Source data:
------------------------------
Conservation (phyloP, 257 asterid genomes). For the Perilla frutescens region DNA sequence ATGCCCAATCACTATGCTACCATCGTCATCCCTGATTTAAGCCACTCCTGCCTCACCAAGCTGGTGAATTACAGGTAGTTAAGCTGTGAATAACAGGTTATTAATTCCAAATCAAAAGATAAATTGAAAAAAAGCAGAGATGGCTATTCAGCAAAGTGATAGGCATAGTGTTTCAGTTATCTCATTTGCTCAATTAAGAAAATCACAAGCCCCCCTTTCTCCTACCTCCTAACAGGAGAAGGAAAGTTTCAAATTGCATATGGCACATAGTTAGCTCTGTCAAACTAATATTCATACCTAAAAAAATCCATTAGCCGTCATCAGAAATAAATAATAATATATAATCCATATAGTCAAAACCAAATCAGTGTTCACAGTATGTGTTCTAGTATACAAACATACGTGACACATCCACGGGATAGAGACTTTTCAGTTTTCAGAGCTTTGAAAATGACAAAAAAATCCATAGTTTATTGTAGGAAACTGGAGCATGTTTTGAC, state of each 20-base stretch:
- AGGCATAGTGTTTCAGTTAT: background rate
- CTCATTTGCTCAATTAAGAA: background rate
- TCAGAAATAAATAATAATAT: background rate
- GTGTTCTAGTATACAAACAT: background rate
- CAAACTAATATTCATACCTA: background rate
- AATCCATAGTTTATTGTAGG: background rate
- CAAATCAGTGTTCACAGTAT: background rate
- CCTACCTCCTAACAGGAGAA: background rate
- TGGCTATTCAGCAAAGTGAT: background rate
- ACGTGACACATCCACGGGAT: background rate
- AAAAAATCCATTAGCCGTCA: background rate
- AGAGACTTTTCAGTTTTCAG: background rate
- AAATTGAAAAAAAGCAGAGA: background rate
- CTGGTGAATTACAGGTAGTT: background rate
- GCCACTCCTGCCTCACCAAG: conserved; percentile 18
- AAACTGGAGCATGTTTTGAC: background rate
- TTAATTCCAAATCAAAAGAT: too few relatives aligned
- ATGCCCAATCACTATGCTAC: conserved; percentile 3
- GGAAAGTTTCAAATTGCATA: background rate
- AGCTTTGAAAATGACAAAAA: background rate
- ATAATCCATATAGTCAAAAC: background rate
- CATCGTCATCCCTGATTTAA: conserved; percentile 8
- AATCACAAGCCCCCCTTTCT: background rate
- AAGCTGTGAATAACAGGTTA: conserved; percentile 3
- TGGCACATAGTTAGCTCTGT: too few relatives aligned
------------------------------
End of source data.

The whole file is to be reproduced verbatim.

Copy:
Conservation (phyloP, 257 asterid genomes). For the Perilla frutescens region DNA sequence ATGCCCAATCACTATGCTACCATCGTCATCCCTGATTTAAGCCACTCCTGCCTCACCAAGCTGGTGAATTACAGGTAGTTAAGCTGTGAATAACAGGTTATTAATTCCAAATCAAAAGATAAATTGAAAAAAAGCAGAGATGGCTATTCAGCAAAGTGATAGGCATAGTGTTTCAGTTATCTCATTTGCTCAATTAAGAAAATCACAAGCCCCCCTTTCTCCTACCTCCTAACAGGAGAAGGAAAGTTTCAAATTGCATATGGCACATAGTTAGCTCTGTCAAACTAATATTCATACCTAAAAAAATCCATTAGCCGTCATCAGAAATAAATAATAATATATAATCCATATAGTCAAAACCAAATCAGTGTTCACAGTATGTGTTCTAGTATACAAACATACGTGACACATCCACGGGATAGAGACTTTTCAGTTTTCAGAGCTTTGAAAATGACAAAAAAATCCATAGTTTATTGTAGGAAACTGGAGCATGTTTTGAC, state of each 20-base stretch:
- AGGCATAGTGTTTCAGTTAT: background rate
- CTCATTTGCTCAATTAAGAA: background rate
- TCAGAAATAAATAATAATAT: background rate
- GTGTTCTAGTATACAAACAT: background rate
- CAAACTAATATTCATACCTA: background rate
- AATCCATAGTTTATTGTAGG: background rate
- CAAATCAGTGTTCACAGTAT: background rate
- CCTACCTCCTAACAGGAGAA: background rate
- TGGCTATTCAGCAAAGTGAT: background rate
- ACGTGACACATCCACGGGAT: background rate
- AAAAAATCCATTAGCCGTCA: background rate
- AGAGACTTTTCAGTTTTCAG: background rate
- AAATTGAAAAAAAGCAGAGA: background rate
- CTGGTGAATTACAGGTAGTT: background rate
- GCCACTCCTGCCTCACCAAG: conserved; percentile 18
- AAACTGGAGCATGTTTTGAC: background rate
- TTAATTCCAAATCAAAAGAT: too few relatives aligned
- ATGCCCAATCACTATGCTAC: conserved; percentile 3
- GGAAAGTTTCAAATTGCATA: background rate
- AGCTTTGAAAATGACAAAAA: background rate
- ATAATCCATATAGTCAAAAC: background rate
- CATCGTCATCCCTGATTTAA: conserved; percentile 8
- AATCACAAGCCCCCCTTTCT: background rate
- AAGCTGTGAATAACAGGTTA: conserved; percentile 3
- TGGCACATAGTTAGCTCTGT: too few relatives aligned